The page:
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I’m using an ESP32-S3 to communicate with a 5V-only LCD module with an i8080 parallel bus interface. To shift the levels, I’m using the SN74LVC8T245 bidirectional level shifter. This means I can both read and write from the LCD by switching the direction of the bus part.

In the datasheet for the level shifter it says that the input circuitry is always active and thus there needs to always be a valid level on the input. Since the LCD module sometimes can be tri-stated on the bus pins, I plan on adding pull-ups on that side.

My plan was to configure the ESP32 side bus pins as simultaneous input/output with internal pull-ups in order to avoid the extra discrete components. This way, I can just disable the output when reading but the pull-ups will always be there.

However, between MCU reset and until my code which configures this runs, the pins will be hi-Z inputs without pull-ups which is the default setting after reset. Thus, the MCU side input circuitry of the level shifter will be floating for a brief moment.

So my question is, how long is it okay for pins to be floating during reset of an MCU in general? If nothing must ever be floating, I feel like you would always need external pull-ups or pull downs when connecting an MCU to the input of some other IC. Surely this isn’t what people mean when they say “no floating pins”?

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  • \$\begingroup\$ Is anything connected to - driving - these hi-Z inputs during reset/power up? \$\endgroup\$
    – SteveSh
    Commented Jun 22 at 13:33

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There isn't really an "in general" answer.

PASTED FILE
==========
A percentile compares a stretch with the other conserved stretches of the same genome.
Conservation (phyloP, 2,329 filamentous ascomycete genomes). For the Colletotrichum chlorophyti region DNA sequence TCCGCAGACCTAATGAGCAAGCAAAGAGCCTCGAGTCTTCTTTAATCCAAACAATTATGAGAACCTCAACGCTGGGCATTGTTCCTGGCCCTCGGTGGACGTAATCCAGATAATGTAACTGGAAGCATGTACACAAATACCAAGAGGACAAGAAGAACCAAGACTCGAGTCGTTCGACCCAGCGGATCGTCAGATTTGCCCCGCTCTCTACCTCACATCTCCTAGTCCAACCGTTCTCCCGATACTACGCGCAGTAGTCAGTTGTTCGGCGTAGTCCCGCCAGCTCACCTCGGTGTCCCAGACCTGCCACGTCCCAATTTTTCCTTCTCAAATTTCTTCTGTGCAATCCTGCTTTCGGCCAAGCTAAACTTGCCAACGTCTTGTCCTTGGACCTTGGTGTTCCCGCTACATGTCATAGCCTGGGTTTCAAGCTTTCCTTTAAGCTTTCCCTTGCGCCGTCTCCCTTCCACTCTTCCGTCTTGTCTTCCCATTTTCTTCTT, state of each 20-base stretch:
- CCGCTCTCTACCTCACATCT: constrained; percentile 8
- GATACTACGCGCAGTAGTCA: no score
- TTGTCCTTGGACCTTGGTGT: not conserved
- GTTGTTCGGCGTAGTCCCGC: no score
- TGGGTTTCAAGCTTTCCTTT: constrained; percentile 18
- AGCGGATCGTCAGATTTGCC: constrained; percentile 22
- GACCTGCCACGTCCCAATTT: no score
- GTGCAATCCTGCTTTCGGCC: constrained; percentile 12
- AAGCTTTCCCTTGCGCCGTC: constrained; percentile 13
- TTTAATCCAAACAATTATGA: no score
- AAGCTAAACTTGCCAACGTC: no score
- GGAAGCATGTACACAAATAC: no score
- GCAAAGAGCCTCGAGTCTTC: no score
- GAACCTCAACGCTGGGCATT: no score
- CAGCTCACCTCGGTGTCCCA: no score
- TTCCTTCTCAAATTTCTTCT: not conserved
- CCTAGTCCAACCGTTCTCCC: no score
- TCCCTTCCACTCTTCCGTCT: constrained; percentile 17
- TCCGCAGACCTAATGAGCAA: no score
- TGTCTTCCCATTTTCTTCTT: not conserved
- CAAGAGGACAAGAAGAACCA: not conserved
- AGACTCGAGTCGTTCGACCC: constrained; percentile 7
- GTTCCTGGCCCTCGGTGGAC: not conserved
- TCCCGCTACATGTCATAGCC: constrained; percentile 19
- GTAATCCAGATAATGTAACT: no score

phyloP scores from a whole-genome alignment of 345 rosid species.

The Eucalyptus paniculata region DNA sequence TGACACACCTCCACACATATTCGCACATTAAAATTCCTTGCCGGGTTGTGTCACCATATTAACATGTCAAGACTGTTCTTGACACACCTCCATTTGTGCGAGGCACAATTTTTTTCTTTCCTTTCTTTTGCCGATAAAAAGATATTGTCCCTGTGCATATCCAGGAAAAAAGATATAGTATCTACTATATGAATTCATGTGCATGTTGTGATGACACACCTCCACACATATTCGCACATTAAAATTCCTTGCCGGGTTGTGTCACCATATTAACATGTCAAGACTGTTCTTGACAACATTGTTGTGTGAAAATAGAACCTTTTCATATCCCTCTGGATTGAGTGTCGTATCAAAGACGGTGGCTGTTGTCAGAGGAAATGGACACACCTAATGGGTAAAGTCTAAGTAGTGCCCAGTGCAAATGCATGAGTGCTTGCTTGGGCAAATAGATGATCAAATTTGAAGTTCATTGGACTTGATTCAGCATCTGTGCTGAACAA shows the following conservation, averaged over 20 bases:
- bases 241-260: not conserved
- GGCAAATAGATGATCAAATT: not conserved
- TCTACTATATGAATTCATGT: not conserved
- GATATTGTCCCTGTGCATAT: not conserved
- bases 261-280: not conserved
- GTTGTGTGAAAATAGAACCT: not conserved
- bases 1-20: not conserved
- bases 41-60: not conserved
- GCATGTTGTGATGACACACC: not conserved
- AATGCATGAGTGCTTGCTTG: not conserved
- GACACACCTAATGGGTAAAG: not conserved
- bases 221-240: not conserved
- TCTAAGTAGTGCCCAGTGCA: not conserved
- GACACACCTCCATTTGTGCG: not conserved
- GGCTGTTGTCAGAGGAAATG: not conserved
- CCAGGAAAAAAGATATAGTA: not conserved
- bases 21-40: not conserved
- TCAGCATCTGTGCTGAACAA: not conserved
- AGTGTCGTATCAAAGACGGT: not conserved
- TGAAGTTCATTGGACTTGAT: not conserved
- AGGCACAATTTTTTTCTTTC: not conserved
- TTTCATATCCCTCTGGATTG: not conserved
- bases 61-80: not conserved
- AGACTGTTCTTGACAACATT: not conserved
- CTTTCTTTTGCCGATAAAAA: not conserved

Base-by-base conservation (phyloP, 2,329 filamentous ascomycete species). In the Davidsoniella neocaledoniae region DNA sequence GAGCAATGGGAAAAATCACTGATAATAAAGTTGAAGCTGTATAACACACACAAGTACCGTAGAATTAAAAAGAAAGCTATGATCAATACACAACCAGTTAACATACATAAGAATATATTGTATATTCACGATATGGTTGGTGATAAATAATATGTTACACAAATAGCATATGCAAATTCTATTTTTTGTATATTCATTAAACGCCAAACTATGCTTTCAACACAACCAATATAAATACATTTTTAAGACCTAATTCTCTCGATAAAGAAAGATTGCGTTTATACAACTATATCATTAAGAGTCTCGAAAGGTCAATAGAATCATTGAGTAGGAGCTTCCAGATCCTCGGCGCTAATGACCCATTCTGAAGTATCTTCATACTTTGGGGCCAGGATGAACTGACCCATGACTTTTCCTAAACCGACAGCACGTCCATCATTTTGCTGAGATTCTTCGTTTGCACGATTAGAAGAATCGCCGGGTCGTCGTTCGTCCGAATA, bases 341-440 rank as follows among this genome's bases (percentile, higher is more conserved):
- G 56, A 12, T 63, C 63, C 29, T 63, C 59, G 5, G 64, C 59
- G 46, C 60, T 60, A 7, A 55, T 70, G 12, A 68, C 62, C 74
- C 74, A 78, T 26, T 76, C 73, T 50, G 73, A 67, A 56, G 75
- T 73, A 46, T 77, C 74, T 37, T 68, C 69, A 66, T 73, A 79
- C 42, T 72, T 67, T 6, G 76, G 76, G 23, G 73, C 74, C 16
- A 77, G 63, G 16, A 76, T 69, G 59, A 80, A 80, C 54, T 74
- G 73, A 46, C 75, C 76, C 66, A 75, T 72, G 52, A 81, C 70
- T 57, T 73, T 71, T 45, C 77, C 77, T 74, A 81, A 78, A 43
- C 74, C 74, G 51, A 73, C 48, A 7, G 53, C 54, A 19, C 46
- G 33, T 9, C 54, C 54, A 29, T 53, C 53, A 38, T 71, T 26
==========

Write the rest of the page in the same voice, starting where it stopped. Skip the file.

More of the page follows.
How long you can leave a GPIO floating depends on what is connected to it.

If it's a status indicator LED, then it isn't going to cause a problem if it flickers during power on.

If it drives a 100 watt motor that howls like mad for two seconds, driving a machine at full power everytime you turn it on, then that's a problem you're going to need to fix.

If the circuit your GPIO drives will do something undesired when floating, then you need to put in a pull-up or pull-down resistor to set the default behavior to something safe.

In the case of your SN74LVC8T245, you'll probably want to do one of two things:

  1. Provide pull-up resistors on all data pins so that there's a defined state on all pins.
  2. Use a pull-up to hold the OE signal high until your ESP32 has booted, then switch OE low using a GPIO.

Either one of those steps should prevent random data going to the LCD.

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  • \$\begingroup\$ Yes, the OE pin is handled but the data sheet still implies that the input circuitry is active even when output is disabled and this should have a valid level still to prevent issues with current consumption. I don’t quite understand how bad this would be. Using pull-ups on both sides would definitely solve it of course. \$\endgroup\$ Commented Jun 22 at 16:25
  • \$\begingroup\$ Another option is to use the SN74LVHC8T245 which has bus-hold functionality that avoids the problem entirely. \$\endgroup\$ Commented Jun 22 at 16:26
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If your level shifters says it's not OK then it's not OK and it has nothing to do with in which circuitry the level shifter is, MCUs or no MCUs.

Also note that the data sheet of the level shifter says that the inputs must be at valid levels to guarantee proper operation and minimize power consumption. There is also a link to TI appnote about implications of slowly changing or floating inputs, SCBA004, which may further provide you insight what might happen and why.

The point is, your circuit might be fine if you don't need proper operation or don't care about power consumption until the MCU initializes the IO pins.

Sometimes the worst problems don't happen when power supplies are up and MCU is not yet running code, but before that. This level shifter also requires two supply voltages and it may have certain requirements in which order and how fast the supplies start up and how the IO pins are stable during the powerup.

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